Residents in Wyndham Express Deep Dissatisfaction with Living Conditions, Prompting Urgent Concerns
In the latest social research survey on Melbourne’s liveability, Wyndham, stands out with significantly lower scores, highlighting a concerning trend. Surprisingly, the survey reveals that Melburnians residing in medium-density neighbourhoods in Wyndham express lower levels of satisfaction with their living conditions compared to those in the CBD’s skyscraper-dominated landscape or the greenfield housing developments on the city’s outskirts.
The 2023 Australian Liveability Census, published recently, has raised concerns about this disparity and suggested that the results should serve as a valuable reference for the Victorian government. The government is embarking on an ambitious housing project aimed at densifying Melbourne’s inner and middle suburbs, with plans to double the annual home construction rate to 80,000 for the next decade.
This comprehensive survey, conducted by planning consultancy firm Place Score, involved over 26,000 participants, including more than 3,000 Victorians. They were asked to rate their local areas across 50 different attributes, encompassing aspects like ease of mobility within their suburbs, the quality of local amenities, availability of nighttime activities, and their sense of social connection. Each area received a rating on a scale of 0 to 100, and PlaceScore emphasizes that its methodology has undergone peer review by Macquarie University.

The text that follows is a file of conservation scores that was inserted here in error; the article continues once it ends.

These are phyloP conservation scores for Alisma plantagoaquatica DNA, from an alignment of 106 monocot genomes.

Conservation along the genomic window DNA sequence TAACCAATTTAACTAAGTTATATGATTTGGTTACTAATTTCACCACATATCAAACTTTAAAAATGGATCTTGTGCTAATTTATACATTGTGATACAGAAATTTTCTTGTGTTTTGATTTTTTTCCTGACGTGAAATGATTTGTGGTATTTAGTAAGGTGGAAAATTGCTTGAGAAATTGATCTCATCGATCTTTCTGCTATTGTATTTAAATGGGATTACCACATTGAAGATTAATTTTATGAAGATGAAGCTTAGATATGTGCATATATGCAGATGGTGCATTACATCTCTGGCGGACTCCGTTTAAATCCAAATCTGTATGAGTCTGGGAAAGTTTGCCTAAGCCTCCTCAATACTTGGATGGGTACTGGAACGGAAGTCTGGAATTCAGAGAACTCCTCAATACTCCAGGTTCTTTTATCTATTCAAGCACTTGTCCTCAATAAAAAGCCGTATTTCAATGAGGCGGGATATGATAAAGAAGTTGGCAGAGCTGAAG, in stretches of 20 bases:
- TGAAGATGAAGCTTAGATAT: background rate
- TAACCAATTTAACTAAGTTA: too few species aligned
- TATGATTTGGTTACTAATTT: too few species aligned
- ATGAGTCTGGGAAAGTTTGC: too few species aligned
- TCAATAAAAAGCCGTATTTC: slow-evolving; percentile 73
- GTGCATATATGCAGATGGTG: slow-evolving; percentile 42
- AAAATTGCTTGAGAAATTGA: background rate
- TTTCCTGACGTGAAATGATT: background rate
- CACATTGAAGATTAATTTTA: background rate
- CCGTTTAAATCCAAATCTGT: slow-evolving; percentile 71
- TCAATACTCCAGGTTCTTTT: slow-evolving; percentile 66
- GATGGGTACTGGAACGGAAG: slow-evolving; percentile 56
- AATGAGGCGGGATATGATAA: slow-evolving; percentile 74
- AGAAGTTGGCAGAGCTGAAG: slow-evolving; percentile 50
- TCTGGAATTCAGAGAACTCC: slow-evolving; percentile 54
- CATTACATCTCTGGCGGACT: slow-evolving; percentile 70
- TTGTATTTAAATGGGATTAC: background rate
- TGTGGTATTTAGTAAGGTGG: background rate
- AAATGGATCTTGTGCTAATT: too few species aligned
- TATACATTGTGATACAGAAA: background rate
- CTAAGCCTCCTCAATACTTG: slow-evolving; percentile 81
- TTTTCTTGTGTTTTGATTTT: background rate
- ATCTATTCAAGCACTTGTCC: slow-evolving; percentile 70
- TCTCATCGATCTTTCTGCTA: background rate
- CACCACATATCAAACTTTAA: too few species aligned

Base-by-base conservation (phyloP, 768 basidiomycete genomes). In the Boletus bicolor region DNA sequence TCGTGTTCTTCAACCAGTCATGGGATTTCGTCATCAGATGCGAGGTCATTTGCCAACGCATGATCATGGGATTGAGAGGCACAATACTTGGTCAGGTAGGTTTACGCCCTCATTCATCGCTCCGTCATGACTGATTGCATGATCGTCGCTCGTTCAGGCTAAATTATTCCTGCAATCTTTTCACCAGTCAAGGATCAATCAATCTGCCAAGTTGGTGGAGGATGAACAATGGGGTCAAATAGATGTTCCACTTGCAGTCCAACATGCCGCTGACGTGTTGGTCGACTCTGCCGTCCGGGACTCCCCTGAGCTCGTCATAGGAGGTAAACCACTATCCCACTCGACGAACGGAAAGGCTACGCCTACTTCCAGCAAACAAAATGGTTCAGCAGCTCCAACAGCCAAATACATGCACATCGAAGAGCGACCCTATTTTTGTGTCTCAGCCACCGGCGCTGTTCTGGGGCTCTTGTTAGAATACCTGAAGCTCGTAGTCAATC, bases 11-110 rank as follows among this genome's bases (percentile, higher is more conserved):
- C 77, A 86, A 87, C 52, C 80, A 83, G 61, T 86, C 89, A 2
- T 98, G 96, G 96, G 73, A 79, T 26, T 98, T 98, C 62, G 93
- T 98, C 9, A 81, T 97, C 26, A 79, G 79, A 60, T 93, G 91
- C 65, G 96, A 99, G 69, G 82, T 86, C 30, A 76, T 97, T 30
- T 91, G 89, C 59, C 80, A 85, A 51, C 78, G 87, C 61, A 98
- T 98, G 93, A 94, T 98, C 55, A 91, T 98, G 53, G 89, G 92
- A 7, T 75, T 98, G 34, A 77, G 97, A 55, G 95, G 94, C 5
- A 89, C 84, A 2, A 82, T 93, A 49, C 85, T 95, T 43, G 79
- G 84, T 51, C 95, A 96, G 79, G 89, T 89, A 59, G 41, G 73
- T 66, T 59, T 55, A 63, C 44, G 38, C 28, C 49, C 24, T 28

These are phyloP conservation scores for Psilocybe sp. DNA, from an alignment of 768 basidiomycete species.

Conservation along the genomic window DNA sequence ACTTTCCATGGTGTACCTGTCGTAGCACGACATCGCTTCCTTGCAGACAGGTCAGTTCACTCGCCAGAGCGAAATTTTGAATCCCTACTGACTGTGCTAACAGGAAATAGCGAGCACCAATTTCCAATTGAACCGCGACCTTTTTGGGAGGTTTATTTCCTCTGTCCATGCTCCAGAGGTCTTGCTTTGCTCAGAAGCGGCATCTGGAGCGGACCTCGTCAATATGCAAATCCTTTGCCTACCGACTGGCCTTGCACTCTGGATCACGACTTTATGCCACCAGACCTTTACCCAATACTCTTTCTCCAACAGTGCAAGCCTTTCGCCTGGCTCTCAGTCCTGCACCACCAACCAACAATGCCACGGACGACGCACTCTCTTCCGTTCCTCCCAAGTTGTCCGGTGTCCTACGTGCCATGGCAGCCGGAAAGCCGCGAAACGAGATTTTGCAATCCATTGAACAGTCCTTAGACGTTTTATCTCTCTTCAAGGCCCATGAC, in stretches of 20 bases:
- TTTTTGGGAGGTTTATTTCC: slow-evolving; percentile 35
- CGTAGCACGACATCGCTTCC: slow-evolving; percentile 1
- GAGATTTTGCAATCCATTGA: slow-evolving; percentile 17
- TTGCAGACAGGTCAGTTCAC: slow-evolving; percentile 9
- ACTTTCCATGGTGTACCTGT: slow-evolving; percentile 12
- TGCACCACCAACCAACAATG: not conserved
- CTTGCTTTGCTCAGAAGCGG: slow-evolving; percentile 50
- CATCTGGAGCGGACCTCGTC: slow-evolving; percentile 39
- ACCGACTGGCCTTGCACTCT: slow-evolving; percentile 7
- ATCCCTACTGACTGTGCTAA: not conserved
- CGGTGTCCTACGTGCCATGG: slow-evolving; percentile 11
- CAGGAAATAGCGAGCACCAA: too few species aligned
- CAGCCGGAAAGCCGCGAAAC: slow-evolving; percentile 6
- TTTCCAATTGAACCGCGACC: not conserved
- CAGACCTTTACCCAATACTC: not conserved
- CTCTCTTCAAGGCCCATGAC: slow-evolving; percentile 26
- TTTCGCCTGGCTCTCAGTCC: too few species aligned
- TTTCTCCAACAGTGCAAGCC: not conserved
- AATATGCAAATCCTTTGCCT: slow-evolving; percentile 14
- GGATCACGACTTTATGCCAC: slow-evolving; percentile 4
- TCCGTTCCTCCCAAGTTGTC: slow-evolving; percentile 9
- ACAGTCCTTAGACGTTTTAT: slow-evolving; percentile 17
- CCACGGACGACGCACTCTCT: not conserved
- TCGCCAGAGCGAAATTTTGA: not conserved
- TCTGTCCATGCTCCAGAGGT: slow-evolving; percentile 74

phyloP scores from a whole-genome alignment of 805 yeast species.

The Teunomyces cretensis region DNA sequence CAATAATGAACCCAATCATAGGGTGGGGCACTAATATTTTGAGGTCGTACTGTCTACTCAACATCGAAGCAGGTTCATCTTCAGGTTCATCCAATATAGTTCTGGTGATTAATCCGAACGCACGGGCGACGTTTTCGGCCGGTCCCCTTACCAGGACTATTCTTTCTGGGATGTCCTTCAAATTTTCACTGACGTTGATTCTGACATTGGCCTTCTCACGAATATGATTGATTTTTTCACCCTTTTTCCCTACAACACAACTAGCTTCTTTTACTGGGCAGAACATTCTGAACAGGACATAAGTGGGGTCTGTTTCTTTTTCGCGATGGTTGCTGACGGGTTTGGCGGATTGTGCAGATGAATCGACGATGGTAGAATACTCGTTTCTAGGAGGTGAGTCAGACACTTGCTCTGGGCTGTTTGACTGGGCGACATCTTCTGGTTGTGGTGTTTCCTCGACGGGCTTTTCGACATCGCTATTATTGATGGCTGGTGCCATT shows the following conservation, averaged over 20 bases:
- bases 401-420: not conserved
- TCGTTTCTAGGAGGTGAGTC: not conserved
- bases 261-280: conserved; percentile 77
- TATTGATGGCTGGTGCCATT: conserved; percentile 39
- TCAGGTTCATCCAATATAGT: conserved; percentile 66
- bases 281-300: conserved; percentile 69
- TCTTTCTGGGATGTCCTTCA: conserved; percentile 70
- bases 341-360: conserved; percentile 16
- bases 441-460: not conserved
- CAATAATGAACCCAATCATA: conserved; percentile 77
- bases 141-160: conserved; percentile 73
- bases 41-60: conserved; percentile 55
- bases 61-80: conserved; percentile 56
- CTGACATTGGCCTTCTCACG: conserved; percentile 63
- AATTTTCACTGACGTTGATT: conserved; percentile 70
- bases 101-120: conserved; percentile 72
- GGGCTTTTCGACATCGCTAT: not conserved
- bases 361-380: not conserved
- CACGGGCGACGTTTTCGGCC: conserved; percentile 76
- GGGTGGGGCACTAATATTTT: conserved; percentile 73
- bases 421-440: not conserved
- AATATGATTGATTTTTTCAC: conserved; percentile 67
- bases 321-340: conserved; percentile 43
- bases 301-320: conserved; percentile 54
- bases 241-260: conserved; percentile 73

While several Victorian local government areas made it to the top 10 list nationally, Wyndham’s liveability scores were notably lower, ranging from 55 -60, in stark contrast to the better-performing regions such as Port Phillip and Boroondara scoring a livability score of 75-80. This discrepancy is particularly worrisome, as Wyndham is part of one of the fastest-growing areas where a substantial amount of housing development is planned. The disconnect between the desire to accommodate more people in the least liveable region and residents’ dissatisfaction is a prominent issue.
Kylie Legge, the CEO of Place Score and an urban planner, points out that this trend aligns with broader patterns in Melbourne and across the nation. Typically, the best-performing local government areas are characterized by mature trees, local strip shops, and services, while the worst-performing areas are marked by rapid greenfield development and often lagging infrastructure.
Furthermore, the liveability survey explored participants’ willingness to recommend their areas as places to live, and the results revealed that, in metropolitan Melbourne, residents in the western region, including Wyndham, were less inclined to recommend their neighbourhoods to others. This underscores the urgent need for improvements in the liveability of these areas.
In comparison to the recent low liveability score of 55-60, the Council’s services to the community are also evaluated within the Local Government Performance Reporting Framework, and the results are included in the Annual Report, alongside findings from the Community Satisfaction Survey and audited financial statements.
The survey, conducted in January and February 2022 with 1,205 participants, revealed that the Council’s overall performance for the 2021/22 period was rated at 6.64 in the Annual Community Satisfaction Survey, falling under the ‘good’ category. However, it’s worth noting that satisfaction with Wyndham City Council’s overall performance notably declined that year, dropping by four per cent from 6.92 to 6.64 out of 10.